November 2021 was a peak for many fast-growing tech darlings. Netflix is one of the most punished.
I think stocks are falling and after two mind-blowing innovations, Netflix’s best days are in the rearview mirror. Here are three reasons:
- The online streaming market is growing rapidly but has attracted successful rivals
- Netflix’s revenue growth rate is slowing
- Netflix is not adding enough new users
It’s time for the company’s management team to step down and appoint a CEO who can invent a new growth engine for the online streamer.
The online streaming market is becoming more competitive
While growing rapidly over the past five years ending in 2020, the online streaming industry is expected to slow slightly over the next five years. According to IBISWorld, industry revenue grew at an annualized rate of 24.8% to $41.8 billion between 2015 and 2020 – and is expected to continue growing at an annualized rate of 23.2% over the five years to 2025.
Competition has increased along with revenue growth, reducing Netflix’s share. While Netflix led the industry with 27.6% of the market in 2020, its share has eroded significantly since 2016, when it controlled 31.5% of the online streaming market, according to IBISWorld.
Rivals took a bite out of Netflix. For example, YouTube’s share went from 20.6% to 21.8% over those five years; Disney went from 12.2% to 18.6%; and that of Amazon
Netflix revenue growth is slowing
With rivals growing rapidly and Netflix’s market share declining, it’s no surprise that Netflix’s revenue growth is also slowing. According to TipRanks, in the fourth quarter of 2020, Netflix’s revenue grew by 21.5%, much faster than the 16% growth recorded in the fourth quarter of 2021.
Netflix guided investors to expect further deceleration for the first quarter of 2022. Specifically, Netflix said its revenue would grow a relatively low 10.3% to $7.9 billion. in the quarter ending March 2022, TipRanks noted.
Netflix Subscription Additions Forecast
Investors will be watching net subscriber additions for the first quarter closely – which Netflix projected at 2.5 million worldwide. Like Barrons reported, that forecast was well below Street’s consensus forecast of 5.7 million – which it now sees at 2.8 million.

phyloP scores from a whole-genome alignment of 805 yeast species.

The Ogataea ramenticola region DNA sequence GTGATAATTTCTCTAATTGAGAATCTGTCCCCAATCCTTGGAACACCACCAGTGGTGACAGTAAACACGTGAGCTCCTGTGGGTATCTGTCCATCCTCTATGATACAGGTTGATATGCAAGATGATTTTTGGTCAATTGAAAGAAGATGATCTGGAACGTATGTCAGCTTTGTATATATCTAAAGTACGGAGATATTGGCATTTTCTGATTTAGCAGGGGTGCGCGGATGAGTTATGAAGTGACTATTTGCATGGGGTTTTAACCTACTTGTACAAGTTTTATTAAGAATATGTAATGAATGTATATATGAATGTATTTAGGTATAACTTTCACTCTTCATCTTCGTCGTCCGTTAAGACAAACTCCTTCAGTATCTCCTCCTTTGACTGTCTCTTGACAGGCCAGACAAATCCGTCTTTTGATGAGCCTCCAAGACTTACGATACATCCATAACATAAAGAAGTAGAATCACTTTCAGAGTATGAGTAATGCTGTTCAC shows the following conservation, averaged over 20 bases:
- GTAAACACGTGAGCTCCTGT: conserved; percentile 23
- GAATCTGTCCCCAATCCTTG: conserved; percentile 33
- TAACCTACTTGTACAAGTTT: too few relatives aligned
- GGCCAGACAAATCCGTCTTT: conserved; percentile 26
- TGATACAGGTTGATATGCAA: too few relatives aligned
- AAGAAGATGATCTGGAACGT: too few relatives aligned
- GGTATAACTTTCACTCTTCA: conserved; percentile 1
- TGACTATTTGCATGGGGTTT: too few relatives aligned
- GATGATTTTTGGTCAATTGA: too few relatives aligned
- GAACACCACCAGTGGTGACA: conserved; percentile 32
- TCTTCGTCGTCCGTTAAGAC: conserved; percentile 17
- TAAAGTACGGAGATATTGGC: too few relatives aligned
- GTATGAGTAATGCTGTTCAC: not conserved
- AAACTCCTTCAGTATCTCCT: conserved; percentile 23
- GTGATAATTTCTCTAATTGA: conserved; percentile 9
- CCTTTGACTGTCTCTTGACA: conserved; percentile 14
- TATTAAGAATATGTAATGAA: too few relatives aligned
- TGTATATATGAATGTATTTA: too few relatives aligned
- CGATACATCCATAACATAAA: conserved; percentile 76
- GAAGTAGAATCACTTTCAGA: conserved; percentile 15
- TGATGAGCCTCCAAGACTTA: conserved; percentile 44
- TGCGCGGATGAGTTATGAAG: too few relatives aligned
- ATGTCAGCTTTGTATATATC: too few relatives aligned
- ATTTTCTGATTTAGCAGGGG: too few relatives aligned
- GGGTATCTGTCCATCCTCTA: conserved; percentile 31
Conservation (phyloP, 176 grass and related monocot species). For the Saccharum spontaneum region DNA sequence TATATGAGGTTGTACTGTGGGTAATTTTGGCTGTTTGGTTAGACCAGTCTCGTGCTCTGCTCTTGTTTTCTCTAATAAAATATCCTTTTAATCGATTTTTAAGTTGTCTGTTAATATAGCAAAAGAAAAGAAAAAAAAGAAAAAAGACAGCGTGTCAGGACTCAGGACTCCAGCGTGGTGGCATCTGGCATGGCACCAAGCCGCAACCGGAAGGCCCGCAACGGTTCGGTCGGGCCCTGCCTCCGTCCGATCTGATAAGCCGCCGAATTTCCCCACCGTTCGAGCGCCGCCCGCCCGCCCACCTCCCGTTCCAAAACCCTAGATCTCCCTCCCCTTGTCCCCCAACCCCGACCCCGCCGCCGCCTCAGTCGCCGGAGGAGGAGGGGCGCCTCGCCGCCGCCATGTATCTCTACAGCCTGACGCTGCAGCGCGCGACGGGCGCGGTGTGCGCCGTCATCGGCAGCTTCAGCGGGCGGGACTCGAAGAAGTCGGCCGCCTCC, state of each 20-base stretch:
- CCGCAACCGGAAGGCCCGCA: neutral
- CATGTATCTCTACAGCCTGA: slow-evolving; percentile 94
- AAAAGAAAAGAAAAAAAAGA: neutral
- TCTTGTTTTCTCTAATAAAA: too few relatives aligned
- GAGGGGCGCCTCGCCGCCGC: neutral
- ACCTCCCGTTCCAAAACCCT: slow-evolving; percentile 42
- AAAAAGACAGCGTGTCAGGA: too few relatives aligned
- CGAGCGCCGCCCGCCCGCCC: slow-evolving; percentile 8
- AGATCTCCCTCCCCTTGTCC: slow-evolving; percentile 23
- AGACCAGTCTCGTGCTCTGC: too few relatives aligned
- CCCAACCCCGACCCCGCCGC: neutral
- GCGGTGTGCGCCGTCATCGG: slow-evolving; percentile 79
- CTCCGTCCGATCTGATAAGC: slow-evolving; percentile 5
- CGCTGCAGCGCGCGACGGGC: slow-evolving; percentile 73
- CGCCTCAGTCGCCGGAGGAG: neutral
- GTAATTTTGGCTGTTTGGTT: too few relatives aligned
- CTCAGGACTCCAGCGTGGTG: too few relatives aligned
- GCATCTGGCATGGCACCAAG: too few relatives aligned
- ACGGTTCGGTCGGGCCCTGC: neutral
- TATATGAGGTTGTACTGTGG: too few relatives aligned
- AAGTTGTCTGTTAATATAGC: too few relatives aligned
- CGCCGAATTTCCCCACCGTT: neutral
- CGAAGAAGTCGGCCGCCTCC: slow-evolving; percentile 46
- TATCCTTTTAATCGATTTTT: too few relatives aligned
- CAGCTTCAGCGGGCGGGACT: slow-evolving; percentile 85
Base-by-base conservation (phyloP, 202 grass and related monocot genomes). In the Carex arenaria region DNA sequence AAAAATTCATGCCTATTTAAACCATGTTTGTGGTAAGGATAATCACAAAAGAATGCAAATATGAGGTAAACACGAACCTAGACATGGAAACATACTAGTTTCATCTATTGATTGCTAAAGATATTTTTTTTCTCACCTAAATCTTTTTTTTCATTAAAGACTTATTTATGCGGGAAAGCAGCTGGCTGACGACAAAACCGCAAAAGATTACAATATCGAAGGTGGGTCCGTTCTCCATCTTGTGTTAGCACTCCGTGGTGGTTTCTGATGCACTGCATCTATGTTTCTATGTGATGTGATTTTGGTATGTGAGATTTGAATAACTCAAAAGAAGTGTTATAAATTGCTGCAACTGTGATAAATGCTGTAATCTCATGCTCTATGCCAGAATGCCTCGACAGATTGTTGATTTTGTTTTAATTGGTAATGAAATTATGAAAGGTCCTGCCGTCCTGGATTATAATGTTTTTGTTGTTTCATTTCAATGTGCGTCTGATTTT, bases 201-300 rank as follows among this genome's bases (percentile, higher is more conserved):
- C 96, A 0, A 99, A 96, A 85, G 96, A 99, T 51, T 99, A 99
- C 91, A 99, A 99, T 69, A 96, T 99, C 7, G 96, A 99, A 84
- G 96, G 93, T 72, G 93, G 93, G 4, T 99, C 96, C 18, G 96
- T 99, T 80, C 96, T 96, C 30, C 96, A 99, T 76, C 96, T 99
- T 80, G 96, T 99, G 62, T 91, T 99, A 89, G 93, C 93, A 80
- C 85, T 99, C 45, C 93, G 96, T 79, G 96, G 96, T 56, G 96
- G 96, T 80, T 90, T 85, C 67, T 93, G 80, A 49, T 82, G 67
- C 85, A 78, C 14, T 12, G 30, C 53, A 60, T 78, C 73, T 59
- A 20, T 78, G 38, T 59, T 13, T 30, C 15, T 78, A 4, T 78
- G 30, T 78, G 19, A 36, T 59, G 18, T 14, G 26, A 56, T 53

Even if Netflix beats Wall Street’s forecast for the first quarter, investors will surely punish the stock if it issues a disappointing forecast for the quarter ending in June. Bank of America
Additionally, so-called data checks suggest a slowdown in Netflix app downloads and an increase in cancellations as price increases take effect. Schindler noted that downloads were flat from the first quarter of 2021 and down 6% from the fourth quarter of 2021, according to SearchAlpha.
And after Netflix raised subscription prices in the US and Canada, cancellation traffic rose 0.5% in the first quarter.
With inflation at 8.5% in March, it wouldn’t surprise me if cancellation traffic increased as people look to save money on non-essentials – perhaps by canceling Netflix after watching a popular series – like Bridgerton – and re-enroll in the future when, say, the final season of The crown becomes available.
In short, unless Netflix beats expectations for Q1 subscription net additions and raises its guidance for the current quarter, Netflix shares could dive tomorrow.
Perhaps the only hope for the bulls is that expectations are now so low that Netflix can exceed them. I doubt it because analysts perform data checks that reduce the uncertainty of what might be reported.
Time for new direction
With Netflix’s future looking increasingly bleak, is there a reason investors are hoping its revenue growth will pick up speed?
Despite the extraordinary success of co-CEO Reed Hastings, I see no reason to believe that his growth rate will return to where it was.
To be fair, there’s no doubt that what Hastings has accomplished during his tenure as CEO has been outstanding. The creation of two revolutions in video entertainment – DVD by mail and online streaming – have enriched investors and truly changed the entertainment industry.
Unfortunately for Netflix investors, competition has woken up and reduced Netflix’s market share and growth, which is well below IBISWorld’s industry growth forecast.
The price increases will certainly help improve Netflix’s cash flow. But I think investors don’t buy tech stocks for that – they want sustained growth above 25%. To achieve such growth, Netflix needs another big idea along the lines of the ones I mentioned above.
In January, Hastings told investors the company was trying to figure out what was causing slower net subscriber growth. According to the earnings call transcript, the answer could be COVID, more competition, or something else. Meanwhile, he said, “Netflix’s execution is stable and improving. So for now, we’re staying calm and trying to figure it out. [what’s causing the slowdown].”
To restore Netflix’s rapid growth, better execution of its existing strategy is not the answer. A new strategy is needed.
One of Hastings’ accomplishments has been Netflix’s culture that likens the company to a top-notch sports team. If a strong player loses his edge, Hastings makes it clear that it’s time to put in place someone who can handle the challenges demanded of that position now and in the future.
Unfortunately, I think it’s time to apply this rule to Netflix co-CEOs Hastings and Ted Sarandos. However, that doesn’t make sense until the right person is ready to step in as CEO and invent a new growth path for Netflix.